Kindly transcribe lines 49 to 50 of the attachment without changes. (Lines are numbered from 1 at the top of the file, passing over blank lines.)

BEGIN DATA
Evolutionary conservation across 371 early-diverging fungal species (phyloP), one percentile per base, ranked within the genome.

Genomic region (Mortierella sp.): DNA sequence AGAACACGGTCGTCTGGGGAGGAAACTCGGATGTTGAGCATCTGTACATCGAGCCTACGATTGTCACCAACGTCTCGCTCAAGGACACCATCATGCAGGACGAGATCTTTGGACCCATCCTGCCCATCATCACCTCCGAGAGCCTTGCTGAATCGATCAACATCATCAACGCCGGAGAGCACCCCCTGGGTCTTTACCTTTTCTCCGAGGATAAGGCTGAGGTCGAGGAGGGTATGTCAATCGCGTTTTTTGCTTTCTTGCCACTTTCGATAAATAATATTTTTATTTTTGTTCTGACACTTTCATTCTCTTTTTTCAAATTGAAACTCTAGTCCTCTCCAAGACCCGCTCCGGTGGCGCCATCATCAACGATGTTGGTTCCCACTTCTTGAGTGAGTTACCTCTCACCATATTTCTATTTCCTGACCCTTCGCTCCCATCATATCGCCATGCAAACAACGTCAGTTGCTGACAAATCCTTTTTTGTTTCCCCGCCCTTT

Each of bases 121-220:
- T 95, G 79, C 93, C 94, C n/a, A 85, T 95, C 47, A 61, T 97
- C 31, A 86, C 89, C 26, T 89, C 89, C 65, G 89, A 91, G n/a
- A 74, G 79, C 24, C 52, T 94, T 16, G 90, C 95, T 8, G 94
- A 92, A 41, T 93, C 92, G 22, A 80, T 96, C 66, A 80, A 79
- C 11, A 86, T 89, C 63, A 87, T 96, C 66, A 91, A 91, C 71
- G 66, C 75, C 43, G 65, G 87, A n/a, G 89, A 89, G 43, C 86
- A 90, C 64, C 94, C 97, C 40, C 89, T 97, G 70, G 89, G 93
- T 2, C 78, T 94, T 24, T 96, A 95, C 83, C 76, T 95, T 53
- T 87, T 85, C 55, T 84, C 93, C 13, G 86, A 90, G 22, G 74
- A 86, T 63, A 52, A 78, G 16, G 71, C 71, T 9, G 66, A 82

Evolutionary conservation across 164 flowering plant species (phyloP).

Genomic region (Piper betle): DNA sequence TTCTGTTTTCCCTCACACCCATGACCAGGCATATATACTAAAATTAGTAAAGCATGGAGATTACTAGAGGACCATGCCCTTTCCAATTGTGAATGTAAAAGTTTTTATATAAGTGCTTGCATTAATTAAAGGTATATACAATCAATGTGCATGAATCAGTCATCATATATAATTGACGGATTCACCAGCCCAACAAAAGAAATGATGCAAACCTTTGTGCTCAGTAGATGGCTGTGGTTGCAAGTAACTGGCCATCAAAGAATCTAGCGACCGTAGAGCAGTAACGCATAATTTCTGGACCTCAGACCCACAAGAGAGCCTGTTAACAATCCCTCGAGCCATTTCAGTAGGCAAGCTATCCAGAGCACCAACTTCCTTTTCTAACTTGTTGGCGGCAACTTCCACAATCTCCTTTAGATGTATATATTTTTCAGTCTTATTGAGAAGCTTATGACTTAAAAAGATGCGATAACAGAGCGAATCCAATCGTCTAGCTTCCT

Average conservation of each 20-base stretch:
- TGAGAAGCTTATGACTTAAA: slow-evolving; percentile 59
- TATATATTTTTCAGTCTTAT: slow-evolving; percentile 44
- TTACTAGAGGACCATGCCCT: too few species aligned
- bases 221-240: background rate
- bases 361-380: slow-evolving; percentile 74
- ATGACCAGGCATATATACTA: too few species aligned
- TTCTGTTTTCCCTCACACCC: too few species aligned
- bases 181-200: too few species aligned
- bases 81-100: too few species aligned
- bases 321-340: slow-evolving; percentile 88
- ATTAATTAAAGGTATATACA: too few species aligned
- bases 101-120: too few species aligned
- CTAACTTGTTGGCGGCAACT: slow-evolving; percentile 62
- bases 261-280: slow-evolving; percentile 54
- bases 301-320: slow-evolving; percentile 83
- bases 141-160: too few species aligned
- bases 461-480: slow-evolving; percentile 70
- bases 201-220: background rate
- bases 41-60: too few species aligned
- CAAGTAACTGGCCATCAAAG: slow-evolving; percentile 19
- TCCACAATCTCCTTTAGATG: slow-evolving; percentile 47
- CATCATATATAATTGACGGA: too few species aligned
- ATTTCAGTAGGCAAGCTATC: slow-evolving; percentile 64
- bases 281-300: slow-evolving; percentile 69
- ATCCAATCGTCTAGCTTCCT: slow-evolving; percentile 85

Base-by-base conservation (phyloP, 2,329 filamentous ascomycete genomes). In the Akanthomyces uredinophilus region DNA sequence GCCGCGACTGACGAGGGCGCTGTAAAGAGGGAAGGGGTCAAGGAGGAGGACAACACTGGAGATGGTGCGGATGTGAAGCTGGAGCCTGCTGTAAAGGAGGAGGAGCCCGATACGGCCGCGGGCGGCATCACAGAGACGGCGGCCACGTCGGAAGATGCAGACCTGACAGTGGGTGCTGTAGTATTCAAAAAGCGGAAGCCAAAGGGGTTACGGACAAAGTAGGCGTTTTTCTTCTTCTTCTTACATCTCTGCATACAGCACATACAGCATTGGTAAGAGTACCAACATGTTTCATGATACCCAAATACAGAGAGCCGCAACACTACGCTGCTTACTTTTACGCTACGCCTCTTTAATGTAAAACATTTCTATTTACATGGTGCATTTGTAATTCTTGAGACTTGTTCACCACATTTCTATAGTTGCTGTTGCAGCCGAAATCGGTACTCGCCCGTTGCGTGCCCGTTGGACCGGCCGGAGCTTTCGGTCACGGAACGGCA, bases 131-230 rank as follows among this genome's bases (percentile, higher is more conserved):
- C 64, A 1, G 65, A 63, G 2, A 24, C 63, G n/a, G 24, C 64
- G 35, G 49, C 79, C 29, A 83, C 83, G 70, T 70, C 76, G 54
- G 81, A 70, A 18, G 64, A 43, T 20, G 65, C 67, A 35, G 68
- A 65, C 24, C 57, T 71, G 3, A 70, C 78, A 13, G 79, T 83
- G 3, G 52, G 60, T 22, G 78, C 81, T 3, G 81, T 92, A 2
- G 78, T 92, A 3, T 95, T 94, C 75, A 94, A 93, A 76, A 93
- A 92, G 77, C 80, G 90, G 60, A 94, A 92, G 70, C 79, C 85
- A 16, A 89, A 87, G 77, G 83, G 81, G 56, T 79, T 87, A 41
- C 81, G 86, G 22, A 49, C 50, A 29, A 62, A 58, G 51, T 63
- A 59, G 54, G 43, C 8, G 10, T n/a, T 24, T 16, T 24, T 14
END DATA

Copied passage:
- A 92, G 77, C 80, G 90, G 60, A 94, A 92, G 70, C 79, C 85
- A 16, A 89, A 87, G 77, G 83, G 81, G 56, T 79, T 87, A 41